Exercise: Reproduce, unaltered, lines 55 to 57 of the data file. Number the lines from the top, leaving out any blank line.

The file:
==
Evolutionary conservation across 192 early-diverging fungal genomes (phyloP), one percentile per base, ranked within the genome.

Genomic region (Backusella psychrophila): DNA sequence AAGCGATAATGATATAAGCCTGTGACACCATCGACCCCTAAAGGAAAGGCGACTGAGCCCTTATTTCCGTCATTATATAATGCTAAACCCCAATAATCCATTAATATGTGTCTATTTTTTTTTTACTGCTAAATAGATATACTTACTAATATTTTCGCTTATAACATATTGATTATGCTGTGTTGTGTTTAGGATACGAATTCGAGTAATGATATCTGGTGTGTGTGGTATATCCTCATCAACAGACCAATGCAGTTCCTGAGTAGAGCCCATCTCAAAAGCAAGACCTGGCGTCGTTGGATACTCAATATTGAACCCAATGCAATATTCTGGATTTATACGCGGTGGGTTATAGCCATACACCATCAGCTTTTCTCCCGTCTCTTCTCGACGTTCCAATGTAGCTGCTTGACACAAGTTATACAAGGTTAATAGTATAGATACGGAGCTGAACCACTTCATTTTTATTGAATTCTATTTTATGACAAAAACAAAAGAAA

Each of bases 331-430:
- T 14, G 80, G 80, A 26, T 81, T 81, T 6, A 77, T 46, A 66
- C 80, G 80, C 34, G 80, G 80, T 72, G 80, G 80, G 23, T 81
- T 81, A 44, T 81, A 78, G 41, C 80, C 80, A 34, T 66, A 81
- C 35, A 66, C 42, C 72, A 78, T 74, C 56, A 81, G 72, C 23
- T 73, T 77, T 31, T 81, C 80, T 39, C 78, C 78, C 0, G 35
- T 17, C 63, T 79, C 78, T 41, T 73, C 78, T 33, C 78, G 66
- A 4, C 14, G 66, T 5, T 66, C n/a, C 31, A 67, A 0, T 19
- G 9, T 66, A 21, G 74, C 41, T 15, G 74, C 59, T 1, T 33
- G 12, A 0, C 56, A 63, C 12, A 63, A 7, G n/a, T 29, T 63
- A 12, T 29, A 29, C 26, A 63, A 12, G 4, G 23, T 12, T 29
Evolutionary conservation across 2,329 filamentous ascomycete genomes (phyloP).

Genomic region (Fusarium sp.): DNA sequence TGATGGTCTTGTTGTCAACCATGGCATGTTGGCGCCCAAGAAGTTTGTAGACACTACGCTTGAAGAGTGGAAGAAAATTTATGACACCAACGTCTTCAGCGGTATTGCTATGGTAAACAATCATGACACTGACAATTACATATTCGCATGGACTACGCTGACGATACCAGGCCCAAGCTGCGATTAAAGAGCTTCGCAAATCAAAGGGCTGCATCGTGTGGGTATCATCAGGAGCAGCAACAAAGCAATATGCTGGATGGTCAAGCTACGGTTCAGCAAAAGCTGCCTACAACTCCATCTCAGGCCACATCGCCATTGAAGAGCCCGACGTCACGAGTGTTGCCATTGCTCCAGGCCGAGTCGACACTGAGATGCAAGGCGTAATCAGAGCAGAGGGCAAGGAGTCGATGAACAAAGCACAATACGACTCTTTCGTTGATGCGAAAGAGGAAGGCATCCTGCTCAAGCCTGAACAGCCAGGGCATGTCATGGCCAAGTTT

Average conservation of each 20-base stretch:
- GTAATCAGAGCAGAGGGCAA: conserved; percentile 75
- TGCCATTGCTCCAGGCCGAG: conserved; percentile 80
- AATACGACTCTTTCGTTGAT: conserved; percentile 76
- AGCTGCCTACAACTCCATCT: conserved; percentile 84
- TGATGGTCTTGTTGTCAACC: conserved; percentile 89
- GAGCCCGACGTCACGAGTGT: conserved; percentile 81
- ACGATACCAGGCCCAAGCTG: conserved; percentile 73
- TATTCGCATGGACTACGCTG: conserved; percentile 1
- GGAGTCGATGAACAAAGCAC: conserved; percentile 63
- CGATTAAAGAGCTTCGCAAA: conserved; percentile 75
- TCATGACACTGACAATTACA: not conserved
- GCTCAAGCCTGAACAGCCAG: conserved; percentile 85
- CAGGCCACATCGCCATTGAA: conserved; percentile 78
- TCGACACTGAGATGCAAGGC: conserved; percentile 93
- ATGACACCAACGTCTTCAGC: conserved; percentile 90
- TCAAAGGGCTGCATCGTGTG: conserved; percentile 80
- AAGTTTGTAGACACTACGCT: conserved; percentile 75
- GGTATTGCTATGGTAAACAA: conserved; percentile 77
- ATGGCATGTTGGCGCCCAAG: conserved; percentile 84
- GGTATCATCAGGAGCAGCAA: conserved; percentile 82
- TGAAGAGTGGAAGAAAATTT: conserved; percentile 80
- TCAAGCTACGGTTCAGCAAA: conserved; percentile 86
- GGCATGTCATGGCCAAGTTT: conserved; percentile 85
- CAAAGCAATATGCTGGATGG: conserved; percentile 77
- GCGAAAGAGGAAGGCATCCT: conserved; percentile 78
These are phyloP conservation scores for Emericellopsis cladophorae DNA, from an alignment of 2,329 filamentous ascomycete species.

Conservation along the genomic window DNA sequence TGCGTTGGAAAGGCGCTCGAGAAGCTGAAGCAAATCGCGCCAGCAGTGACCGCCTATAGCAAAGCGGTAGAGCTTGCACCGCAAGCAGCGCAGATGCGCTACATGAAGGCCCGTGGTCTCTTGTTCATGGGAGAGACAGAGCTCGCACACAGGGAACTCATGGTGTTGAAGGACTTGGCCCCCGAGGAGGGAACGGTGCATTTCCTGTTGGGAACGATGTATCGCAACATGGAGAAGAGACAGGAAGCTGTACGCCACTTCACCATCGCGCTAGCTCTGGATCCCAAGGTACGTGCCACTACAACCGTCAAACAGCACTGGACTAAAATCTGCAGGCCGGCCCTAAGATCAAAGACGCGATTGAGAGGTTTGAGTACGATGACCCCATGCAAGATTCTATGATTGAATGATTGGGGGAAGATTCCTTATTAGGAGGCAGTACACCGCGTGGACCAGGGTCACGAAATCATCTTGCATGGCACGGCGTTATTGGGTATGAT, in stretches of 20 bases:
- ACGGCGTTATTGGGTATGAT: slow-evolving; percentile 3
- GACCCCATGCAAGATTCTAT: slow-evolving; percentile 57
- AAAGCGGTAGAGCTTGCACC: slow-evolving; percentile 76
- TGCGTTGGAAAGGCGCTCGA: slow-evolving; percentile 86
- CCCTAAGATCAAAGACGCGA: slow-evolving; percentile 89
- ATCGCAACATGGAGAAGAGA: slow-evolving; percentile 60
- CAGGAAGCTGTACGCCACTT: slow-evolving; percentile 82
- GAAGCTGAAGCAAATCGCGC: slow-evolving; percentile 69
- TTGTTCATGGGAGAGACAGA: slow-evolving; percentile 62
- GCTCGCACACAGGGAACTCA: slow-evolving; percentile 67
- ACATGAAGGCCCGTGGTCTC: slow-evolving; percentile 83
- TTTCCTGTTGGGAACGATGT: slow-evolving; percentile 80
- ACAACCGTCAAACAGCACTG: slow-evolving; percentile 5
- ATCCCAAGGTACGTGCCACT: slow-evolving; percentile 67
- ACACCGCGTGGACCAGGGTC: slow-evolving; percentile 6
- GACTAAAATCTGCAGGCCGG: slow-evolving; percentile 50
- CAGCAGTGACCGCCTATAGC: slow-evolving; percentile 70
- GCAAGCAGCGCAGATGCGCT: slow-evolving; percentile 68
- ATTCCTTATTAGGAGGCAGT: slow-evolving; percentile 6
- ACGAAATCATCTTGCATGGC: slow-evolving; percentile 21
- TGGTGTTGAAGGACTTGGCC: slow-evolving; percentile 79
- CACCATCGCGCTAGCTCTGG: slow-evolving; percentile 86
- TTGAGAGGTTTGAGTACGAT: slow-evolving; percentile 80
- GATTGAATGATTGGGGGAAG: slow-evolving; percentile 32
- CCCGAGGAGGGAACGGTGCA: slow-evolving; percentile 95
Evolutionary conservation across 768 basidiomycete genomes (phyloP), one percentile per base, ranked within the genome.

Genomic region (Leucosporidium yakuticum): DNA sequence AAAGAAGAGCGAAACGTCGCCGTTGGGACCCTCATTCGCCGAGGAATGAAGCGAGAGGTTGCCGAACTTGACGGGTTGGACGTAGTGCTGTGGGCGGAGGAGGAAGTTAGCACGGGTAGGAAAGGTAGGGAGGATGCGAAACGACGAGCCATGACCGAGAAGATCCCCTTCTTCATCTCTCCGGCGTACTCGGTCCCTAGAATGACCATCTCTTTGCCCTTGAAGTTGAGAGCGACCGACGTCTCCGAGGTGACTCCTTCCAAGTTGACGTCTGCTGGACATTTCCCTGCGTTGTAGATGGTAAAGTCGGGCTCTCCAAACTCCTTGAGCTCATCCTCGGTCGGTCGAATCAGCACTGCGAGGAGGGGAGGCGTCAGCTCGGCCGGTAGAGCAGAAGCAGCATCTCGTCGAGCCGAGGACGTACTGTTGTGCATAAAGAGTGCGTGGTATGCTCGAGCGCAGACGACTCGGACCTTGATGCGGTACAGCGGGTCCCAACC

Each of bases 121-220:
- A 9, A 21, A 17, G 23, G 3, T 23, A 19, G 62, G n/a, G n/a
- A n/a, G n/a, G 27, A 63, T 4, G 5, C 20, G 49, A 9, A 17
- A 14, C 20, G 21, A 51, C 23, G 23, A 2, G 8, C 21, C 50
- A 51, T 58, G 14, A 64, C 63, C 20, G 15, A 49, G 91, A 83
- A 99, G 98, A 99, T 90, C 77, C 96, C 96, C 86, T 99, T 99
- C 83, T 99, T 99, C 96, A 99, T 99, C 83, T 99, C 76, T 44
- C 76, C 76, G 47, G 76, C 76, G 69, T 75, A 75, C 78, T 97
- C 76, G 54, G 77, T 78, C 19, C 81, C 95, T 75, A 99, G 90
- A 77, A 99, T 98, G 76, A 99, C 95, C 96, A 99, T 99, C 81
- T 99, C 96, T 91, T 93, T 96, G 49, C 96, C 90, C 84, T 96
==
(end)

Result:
- TTTCCTGTTGGGAACGATGT: slow-evolving; percentile 80
- ACAACCGTCAAACAGCACTG: slow-evolving; percentile 5
- ATCCCAAGGTACGTGCCACT: slow-evolving; percentile 67